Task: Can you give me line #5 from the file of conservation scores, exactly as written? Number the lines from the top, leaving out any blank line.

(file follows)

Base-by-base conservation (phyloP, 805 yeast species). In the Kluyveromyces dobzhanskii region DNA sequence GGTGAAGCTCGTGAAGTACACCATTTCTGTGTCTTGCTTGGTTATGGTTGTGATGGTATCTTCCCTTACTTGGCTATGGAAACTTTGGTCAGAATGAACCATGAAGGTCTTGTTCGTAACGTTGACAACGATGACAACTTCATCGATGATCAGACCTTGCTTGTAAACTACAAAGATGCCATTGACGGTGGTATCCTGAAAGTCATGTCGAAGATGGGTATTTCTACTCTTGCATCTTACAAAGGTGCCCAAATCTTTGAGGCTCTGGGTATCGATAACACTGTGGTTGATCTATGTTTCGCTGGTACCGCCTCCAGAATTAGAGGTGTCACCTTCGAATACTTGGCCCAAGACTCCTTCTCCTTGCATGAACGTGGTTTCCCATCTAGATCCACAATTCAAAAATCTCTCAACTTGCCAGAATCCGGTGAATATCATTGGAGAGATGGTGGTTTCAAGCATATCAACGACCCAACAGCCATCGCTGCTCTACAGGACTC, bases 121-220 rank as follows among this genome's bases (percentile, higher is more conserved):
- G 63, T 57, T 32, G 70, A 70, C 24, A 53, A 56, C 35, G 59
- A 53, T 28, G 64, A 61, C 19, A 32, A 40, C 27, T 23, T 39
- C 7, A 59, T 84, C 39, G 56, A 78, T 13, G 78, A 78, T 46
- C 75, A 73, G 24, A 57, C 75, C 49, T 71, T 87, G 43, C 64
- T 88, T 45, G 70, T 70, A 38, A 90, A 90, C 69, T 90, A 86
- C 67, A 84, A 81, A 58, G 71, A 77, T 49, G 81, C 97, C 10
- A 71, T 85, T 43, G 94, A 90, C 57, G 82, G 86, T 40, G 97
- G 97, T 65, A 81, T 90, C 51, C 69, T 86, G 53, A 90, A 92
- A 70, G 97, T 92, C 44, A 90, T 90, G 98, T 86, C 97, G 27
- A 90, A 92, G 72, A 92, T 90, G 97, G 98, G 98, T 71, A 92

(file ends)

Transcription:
- C 75, A 73, G 24, A 57, C 75, C 49, T 71, T 87, G 43, C 64